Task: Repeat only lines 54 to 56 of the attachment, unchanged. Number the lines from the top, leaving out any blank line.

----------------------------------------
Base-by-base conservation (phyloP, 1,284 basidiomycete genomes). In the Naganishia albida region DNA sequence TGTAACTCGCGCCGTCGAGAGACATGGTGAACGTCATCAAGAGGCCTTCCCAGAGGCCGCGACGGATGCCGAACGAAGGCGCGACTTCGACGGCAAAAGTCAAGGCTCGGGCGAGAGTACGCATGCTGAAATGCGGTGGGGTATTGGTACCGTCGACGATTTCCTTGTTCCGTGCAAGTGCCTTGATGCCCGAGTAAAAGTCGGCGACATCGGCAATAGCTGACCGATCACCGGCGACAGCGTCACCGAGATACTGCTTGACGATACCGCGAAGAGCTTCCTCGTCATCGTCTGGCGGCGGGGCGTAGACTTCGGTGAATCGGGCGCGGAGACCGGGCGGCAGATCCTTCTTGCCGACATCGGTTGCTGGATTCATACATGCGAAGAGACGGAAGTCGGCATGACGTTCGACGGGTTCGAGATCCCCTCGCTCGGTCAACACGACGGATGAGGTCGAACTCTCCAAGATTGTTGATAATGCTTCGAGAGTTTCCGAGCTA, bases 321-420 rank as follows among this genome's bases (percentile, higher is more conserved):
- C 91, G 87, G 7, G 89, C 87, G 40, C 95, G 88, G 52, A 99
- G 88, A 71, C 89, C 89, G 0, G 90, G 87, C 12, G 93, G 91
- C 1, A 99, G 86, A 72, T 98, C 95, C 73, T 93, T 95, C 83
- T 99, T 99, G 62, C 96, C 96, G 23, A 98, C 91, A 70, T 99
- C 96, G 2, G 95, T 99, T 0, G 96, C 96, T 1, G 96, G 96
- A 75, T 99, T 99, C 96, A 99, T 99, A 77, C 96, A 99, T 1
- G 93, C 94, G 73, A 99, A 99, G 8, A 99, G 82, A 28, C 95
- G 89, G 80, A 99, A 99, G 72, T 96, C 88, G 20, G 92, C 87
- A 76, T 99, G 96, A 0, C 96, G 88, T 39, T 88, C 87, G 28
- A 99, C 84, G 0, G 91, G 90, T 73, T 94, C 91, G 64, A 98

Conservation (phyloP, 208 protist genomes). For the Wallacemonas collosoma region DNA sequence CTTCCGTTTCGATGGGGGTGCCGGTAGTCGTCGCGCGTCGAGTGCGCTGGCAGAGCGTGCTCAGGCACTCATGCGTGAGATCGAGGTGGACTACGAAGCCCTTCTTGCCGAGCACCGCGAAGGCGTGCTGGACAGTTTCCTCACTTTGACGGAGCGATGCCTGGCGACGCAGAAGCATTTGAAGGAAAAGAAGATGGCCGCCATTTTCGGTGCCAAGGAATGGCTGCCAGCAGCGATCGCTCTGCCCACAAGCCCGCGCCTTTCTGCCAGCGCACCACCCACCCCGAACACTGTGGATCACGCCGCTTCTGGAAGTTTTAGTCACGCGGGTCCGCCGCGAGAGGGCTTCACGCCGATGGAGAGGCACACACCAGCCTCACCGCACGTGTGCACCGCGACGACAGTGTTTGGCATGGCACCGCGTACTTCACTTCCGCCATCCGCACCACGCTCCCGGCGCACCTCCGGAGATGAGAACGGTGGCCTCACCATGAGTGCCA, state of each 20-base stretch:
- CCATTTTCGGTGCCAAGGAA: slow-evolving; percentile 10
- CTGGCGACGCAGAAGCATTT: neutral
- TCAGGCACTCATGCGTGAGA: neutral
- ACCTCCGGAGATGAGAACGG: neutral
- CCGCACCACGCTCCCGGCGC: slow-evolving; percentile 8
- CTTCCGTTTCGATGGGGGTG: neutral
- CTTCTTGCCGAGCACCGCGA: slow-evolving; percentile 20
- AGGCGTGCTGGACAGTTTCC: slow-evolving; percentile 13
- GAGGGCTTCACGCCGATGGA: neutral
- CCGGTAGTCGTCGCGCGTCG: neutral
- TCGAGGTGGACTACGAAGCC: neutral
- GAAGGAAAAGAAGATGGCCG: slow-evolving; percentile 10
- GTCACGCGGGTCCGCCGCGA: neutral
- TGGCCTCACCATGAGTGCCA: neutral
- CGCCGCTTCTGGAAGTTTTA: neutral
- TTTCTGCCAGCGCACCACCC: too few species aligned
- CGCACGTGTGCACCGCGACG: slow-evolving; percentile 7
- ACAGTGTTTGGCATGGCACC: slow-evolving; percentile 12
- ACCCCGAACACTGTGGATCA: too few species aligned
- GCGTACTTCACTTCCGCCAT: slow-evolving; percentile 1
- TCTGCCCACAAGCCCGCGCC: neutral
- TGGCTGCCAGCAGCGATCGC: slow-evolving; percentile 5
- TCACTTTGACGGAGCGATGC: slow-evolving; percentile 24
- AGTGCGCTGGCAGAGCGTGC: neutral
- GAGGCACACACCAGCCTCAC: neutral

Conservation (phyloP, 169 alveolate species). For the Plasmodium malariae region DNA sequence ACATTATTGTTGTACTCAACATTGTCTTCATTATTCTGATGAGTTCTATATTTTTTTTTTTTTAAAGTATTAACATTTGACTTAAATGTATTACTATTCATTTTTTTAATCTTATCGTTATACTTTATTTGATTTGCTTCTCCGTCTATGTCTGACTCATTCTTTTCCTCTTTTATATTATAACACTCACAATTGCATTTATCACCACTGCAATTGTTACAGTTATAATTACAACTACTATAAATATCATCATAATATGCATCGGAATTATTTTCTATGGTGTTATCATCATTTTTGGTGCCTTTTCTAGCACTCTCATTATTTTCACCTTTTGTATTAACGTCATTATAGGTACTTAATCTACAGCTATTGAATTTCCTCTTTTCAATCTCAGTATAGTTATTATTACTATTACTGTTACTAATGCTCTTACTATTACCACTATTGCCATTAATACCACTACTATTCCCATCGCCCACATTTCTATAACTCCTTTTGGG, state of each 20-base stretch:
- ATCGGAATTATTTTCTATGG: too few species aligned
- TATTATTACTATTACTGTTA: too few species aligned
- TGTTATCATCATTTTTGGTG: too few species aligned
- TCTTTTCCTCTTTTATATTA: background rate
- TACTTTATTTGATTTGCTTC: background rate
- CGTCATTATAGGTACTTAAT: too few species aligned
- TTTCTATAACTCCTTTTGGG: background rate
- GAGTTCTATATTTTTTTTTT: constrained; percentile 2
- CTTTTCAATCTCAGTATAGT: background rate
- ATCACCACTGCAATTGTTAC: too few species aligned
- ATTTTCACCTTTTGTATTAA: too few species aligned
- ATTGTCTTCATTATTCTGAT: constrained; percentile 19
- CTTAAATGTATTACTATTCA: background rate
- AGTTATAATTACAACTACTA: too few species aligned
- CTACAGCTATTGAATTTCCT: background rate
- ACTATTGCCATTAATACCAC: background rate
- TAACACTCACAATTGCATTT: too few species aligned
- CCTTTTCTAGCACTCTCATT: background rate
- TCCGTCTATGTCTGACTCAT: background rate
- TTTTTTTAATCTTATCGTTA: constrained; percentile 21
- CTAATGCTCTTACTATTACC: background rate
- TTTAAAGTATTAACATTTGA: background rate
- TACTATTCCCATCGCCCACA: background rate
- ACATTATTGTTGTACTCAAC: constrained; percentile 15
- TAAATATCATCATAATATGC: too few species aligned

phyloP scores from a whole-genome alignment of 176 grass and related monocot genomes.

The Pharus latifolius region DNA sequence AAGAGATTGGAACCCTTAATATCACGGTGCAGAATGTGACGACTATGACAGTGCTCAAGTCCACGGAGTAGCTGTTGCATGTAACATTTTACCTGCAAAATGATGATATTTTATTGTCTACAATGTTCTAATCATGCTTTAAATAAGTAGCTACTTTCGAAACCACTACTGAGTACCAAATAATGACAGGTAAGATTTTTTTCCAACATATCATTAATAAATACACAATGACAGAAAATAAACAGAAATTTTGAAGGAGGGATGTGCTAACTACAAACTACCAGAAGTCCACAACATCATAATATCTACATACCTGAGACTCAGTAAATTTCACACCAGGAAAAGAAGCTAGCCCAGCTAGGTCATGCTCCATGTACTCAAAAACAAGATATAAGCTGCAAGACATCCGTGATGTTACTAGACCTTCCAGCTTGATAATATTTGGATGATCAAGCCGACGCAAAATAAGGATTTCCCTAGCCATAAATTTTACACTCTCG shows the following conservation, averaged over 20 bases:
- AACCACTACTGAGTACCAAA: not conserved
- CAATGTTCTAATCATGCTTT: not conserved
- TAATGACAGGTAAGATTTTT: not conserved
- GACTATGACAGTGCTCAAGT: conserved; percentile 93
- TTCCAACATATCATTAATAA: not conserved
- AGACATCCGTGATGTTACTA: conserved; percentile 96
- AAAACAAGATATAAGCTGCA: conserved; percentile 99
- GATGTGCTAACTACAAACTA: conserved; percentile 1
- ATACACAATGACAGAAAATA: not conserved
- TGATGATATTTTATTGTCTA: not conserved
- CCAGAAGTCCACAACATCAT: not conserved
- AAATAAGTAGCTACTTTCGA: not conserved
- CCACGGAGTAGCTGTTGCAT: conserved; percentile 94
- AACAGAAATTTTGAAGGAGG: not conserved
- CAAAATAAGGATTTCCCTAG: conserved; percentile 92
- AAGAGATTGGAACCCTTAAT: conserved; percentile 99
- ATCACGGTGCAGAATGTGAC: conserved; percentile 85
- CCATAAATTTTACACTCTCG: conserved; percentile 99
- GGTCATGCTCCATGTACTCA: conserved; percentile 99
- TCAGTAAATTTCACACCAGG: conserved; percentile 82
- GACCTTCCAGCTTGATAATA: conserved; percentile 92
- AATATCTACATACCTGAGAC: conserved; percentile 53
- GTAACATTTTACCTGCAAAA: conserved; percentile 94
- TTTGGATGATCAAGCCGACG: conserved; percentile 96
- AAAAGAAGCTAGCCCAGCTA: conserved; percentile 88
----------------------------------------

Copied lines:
- ACTATTGCCATTAATACCAC: background rate
- TAACACTCACAATTGCATTT: too few species aligned
- CCTTTTCTAGCACTCTCATT: background rate